CT process mapping cuts outpatient wait times to 1/3 of earlier average

The radiology department at an urban academic medical center has cut its average outpatient CT wait times to a little over an hour, and that includes the scan. Prior to starting the project that took aim at streamlining CT processes, the department was averaging more than three hours in arrival-through-completion times.

In a study published online Sept. 1 in the Journal of the American College of Radiology, Farouk Dako, MD, MPH, and colleagues at Temple University Hospital in Philadelphia further report a 19 percent jump in average daily CT scan volumes, from 37 to 44 procedures per day.

The department took up the process-improvement project after noting widespread acknowledgement of its “cumbersome and inefficient” CT throughput, which had been precipitating errors and redundancies, according to the study report.

Dako and colleagues gathered a multidisciplinary team with representation from not only radiologists, technologists and radiology administrators but also scheduling, IT, film library, financial services and outside consultants.

The team spent two days running through “value stream mapping” (VSM) exercises adapted from techniques pioneered by Toyota Motor Corp. as part of its lean manufacturing methodology.

The authors note that VSM offers a way to cut out waste and optimize efficiency by changing individual behaviors and corporate culture.

The exercises yielded a high-level process map that separated CT-related tasks that either added or enabled value from tasks that added no value, they report.

Next, group analysis of the map produced a “prioritization matrix,” which stratified actionable items according to their ease of implementation as well as their likely impact on process improvement.

The proverbial low-hanging fruits fresh for the picking were missing lab work, form redundancy, poor communication, departmental ergonomics and order inaccuracies that had to be addressed upon patient arrival.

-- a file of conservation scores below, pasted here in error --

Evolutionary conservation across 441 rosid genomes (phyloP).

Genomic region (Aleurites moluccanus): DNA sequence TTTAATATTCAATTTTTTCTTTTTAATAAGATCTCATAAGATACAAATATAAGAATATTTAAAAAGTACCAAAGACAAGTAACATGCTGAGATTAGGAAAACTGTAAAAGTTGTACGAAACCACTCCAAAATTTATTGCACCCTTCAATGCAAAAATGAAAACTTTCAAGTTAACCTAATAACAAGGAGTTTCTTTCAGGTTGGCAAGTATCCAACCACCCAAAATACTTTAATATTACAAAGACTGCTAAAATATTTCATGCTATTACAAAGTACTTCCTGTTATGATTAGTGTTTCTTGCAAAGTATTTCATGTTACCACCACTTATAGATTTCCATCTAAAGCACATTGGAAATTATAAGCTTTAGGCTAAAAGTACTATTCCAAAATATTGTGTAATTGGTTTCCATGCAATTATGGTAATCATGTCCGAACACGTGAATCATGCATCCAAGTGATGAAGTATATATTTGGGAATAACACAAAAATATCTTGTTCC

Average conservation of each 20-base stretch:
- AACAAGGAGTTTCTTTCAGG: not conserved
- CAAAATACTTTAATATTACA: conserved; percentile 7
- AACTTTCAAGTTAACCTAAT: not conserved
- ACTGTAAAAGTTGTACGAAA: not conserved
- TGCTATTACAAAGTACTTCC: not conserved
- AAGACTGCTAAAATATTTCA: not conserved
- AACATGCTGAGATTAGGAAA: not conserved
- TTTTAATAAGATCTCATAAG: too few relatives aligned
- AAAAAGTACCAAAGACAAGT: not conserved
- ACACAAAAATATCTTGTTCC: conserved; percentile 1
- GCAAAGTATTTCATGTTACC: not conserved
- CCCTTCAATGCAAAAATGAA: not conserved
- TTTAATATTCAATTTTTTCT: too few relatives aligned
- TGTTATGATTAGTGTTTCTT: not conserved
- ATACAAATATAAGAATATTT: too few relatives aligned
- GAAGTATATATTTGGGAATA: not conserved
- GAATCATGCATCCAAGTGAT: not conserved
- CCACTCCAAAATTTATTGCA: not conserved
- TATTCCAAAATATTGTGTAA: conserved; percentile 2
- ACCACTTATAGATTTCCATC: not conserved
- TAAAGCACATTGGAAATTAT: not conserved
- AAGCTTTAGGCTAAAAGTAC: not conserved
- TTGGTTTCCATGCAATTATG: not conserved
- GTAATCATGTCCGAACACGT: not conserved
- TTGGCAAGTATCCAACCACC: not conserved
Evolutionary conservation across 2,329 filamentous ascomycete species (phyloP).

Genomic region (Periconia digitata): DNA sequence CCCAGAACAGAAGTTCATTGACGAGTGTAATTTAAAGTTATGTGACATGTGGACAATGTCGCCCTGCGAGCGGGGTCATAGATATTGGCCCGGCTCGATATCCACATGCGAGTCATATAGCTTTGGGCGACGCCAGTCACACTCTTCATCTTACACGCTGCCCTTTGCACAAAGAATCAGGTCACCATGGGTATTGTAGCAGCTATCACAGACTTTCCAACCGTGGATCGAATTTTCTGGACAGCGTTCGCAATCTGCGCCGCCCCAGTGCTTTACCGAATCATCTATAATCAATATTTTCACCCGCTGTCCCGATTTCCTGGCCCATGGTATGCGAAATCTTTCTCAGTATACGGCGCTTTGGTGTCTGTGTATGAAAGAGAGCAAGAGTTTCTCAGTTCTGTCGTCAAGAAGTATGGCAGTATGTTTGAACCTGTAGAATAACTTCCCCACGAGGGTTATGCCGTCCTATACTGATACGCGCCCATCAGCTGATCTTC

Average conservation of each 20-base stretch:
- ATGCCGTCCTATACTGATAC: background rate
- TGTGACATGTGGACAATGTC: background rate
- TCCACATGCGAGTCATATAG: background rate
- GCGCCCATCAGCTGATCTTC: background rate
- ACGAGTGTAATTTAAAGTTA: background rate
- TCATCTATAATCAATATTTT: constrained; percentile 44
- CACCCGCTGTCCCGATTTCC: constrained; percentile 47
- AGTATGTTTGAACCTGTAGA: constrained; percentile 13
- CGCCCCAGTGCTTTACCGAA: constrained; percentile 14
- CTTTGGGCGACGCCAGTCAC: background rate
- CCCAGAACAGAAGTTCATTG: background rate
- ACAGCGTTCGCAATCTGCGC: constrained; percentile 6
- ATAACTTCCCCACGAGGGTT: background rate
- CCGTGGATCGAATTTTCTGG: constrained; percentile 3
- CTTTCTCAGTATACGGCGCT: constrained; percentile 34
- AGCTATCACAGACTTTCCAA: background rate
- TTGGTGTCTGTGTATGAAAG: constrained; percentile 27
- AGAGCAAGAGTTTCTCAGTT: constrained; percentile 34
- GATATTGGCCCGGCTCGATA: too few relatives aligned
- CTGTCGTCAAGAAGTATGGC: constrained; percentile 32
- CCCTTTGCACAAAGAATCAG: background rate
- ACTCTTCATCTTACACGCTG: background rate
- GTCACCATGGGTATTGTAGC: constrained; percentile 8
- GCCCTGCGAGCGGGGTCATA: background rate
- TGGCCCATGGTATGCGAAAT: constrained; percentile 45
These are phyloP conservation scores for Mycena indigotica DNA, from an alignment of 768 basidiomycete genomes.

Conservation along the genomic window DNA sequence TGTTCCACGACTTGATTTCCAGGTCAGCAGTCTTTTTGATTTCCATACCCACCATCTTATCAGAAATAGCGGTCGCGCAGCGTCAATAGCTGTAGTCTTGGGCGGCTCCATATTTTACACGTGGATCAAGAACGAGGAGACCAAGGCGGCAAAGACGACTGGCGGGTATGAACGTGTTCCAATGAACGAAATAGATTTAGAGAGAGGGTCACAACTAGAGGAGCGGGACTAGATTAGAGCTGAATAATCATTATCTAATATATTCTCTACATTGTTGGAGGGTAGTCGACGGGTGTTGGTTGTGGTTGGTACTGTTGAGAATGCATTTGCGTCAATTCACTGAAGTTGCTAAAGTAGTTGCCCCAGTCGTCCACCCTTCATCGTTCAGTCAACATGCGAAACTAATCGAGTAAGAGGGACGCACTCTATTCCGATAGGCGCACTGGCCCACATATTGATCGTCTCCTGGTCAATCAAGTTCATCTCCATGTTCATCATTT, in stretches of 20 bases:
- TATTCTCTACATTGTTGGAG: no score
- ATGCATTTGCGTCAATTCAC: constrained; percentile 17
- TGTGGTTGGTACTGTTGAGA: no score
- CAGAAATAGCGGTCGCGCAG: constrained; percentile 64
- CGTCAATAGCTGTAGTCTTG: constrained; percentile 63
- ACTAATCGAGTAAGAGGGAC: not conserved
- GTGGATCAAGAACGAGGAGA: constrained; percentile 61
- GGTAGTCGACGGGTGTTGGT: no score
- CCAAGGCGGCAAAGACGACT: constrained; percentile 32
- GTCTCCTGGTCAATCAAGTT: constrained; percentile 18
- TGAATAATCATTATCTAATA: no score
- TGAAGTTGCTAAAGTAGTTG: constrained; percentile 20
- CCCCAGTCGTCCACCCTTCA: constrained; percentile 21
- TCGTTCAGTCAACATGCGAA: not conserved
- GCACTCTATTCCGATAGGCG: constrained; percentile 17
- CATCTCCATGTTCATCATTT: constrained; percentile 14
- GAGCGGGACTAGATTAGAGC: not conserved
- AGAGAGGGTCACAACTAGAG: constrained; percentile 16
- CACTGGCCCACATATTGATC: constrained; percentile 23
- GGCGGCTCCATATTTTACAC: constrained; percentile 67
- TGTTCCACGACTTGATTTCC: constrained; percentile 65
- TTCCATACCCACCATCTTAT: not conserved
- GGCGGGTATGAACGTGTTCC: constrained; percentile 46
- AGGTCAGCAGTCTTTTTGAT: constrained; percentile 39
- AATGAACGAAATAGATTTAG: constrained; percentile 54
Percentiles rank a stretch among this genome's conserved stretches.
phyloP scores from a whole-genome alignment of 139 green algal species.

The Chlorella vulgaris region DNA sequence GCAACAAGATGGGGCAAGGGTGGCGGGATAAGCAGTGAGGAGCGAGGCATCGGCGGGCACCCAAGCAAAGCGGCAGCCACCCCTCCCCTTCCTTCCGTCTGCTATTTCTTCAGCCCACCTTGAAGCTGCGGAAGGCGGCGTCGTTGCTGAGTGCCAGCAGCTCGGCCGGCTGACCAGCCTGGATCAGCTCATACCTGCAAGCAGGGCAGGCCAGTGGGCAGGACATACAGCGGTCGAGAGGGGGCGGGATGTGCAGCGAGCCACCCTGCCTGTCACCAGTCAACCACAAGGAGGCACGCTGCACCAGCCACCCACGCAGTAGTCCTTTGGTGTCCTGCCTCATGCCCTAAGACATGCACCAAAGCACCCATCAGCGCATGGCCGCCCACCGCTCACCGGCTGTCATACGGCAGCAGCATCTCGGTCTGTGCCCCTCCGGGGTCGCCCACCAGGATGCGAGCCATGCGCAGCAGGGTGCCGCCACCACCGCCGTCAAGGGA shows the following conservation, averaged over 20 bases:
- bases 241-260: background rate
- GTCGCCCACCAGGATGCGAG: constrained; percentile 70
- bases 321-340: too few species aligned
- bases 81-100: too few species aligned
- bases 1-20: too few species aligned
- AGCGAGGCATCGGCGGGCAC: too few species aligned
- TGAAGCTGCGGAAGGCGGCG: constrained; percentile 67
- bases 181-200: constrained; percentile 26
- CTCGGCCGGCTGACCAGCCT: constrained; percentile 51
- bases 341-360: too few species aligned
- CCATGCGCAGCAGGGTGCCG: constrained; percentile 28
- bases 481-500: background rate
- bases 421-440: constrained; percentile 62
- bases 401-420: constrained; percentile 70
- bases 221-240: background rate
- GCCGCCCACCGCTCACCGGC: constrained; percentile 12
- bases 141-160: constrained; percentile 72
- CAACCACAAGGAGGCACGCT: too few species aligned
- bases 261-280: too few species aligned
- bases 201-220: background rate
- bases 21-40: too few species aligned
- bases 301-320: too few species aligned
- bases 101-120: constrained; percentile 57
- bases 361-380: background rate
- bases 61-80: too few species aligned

Equipped with these insights, the VSM team established weekly-meeting working groups to come up with solutions and spur change, the authors report. Meanwhile, a steering committee met monthly to provide oversight as well as guide decisions and mitigate risks.

“Implemented solutions included technologist review of pending cases three days before arrival, daily summary of order defects for manager review, schedule and scanner optimization, consolidation of registration forms and departmental renovations,” the authors write.

Dako and colleagues show the VSM project to have reduced average patient wait times from 3.1 hours (tallied as patient arrival through exam completion) to just 1.1 hours.

The gains included cutting true process time (order through scan completion) from 87 to 32 minutes and raising first-pass yield (the percentage of correct process completion on first attempt) from below 20 percent to higher than 88 percent.

“Patients’ perceptions of quality and satisfaction in a diagnostic radiology department, unlike in most other departments in the hospital, are usually based solely on nonclinical indicators,” Dako et al. write. “Analysis of the ordering, scheduling, payment and registering processes for diagnostic examinations and the patient flow within a department can reveal inefficiencies and areas of improvement at any point along this continuum.”